Otter population in Wales could be under threat due to river pollution

With an increase in toxic chemicals and contaminants in rivers, otters — one of Wales’ most treasured animals could be facing imminent danger once again after 60 years.

Eurasian otters found in Wales could be declining in population due to river pollution (Photograph: Jeff Chard)

Jeff Chard had been out for four hours, scanning the River Taff with his binoculars. It was a chilly January morning and he was on his first otter-sighting expedition. Feeling cold and dejected, he was about to turn back when he noticed a slight disturbance in the water. An otter — his first otter — crept out of the water and curled up on a mossy rock, as the only ray of sunshine fell on it through the trees.

Looking back, however, if there’s one thing that he wishes was different, it would be the persistent pollution in British rivers. “We had a saying from when I was younger, ‘You could go swimming in our rivers and you’d come out dirtier’,” says Jeff, who’s been an otter enthusiast since that fateful day in 2011. “This beautiful creature was surrounded by rubbish, when it should have been in a wonderful environment.”

The 64-year old, fondly called ‘The Otterman’ in the local wildlife fraternity has seen 93 different otters in the UK in the last eleven years, but the increasing river pollution has made him concerned about their population — especially after otter signs went down by 22 percent last year in Wales, according to a national survey.

This was the first time a decline had been reported in otter signs since the surveys began in 1977. Usually done every seven years, these surveys were established to monitor the revival of otters after they almost disappeared from the UK in 1950s and 60s, and have been the most reliant figures for otter population since then.

Dr Eleanor Kean, an independent ecologist who led the survey work, says that while pollutants like plastics and nets are unquestionably harmful for otters, their solitary and secretive nature makes it difficult to examine the effects of chemical pollution on them. “There are all sorts of different chemicals in the environment today, and we don’t really understand what their impact on wildlife health could be,” Dr Kean says.

Even though otters nearly disappeared from the UK 60 years ago, bans on chemicals like pesticides and herbicides had helped these mammals chart a rare success story in wildlife conservation. “We can see from the previous data that when limits on organic pollutants that caused the decline were put in, they started showing a comeback. So, this sort of thing is possible — legislative controls on chemicals work,” says Dr Kean.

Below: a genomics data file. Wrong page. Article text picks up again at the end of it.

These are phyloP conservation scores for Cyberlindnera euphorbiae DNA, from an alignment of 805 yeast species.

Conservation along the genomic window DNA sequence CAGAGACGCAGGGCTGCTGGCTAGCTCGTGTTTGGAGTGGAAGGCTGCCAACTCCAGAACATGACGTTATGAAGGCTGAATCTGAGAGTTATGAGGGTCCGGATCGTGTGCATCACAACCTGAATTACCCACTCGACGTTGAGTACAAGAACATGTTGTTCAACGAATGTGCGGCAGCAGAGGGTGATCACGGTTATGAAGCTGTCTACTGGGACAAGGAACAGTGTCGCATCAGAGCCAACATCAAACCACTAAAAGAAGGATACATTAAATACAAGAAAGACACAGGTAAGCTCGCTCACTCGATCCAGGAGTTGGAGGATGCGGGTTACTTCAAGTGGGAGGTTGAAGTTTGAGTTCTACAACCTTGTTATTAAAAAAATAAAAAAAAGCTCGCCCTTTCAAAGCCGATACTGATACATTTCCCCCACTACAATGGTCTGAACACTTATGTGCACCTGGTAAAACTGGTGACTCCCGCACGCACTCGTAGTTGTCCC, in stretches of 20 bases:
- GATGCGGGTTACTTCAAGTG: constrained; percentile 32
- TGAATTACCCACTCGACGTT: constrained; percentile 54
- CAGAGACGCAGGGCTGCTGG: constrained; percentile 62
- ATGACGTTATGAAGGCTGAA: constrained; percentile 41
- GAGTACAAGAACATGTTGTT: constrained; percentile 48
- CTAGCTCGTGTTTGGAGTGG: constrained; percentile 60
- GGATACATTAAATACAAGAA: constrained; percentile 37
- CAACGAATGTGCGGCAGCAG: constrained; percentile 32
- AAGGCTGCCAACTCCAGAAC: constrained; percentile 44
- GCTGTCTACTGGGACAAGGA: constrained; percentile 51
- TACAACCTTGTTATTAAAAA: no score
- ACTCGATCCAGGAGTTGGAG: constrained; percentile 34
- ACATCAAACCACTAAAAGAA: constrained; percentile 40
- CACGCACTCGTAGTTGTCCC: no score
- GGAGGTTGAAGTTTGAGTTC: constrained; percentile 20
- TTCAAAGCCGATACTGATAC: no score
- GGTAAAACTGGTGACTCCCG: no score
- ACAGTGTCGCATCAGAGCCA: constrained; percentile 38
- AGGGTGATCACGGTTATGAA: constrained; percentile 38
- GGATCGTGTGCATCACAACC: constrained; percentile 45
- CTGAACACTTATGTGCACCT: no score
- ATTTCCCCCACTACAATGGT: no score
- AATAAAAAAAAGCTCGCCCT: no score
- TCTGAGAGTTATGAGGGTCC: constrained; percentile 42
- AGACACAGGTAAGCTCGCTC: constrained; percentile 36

A recent research from Cardiff University, however, has found that alarming amounts of toxic contaminants used in clothing and plastic industries could once again be the cause of otters’ declining numbers. Jo Wilson, research assistant at the Cardiff University Otter Project — an initiative to study otters — believes that this is going to affect all beings relying on water, including humans. 

“You can have a beautiful river that looks incredibly clear and healthy,” Jo says. “Like the Wye, for example, looks beautiful, but it doesn’t have to be full of floating plastic and scum on the top of the water for it to be actually very polluted. And otters, like us, need unpolluted fresh water.”

A decline in wildlife was noticed in the river Wye, after phosphate levels crossed five times over the acceptable limit

The Otter Project has also undertaken the action of raising awareness about otters and their crucial role in the functioning of the ecosystem. “A lot of people find them adorable, but they are also the top predators,” says Jo. “So if we see a change in their population status, that leads us to question what else is happening lower down the food chain in fresh waters. Without them, an imbalance in other species’ population can occur.”

Thankfully, there seems to be growing interest and affinity towards otters. Dr Kean thinks that the shared love of the British public towards otters means that people who otherwise wouldn’t get involved in environmental programmes, are now starting to get concerned about issues like pollution and climate change. “They’re a species that can garner a lot of support in this respect. So, I hope this serves as a springboard for more work to be done,” Dr Kean says.

Jeff, who was the UK Wild Otter Trust Ambassador in 2020, echoes similar sentiments. He has presented over a hundred talks in local communities, helping them become more informed and mindful about the creatures, and the response has been fantastic. Although he had to put talks on hold due to Covid, Jeff believes that the pandemic has resulted in an unexpected outcome.

“While the lockdown somewhat diminished pollution levels, I think it also increased the number of people going out to their local rivers looking for otters. And they’re amazed to see such wildlife, often the first time for many of them!” says Jeff. “The more people we have appreciating otters, the better. I can only hope otter enthusiasts come together with conservation groups and wildlife trusts to find solutions for the situation.”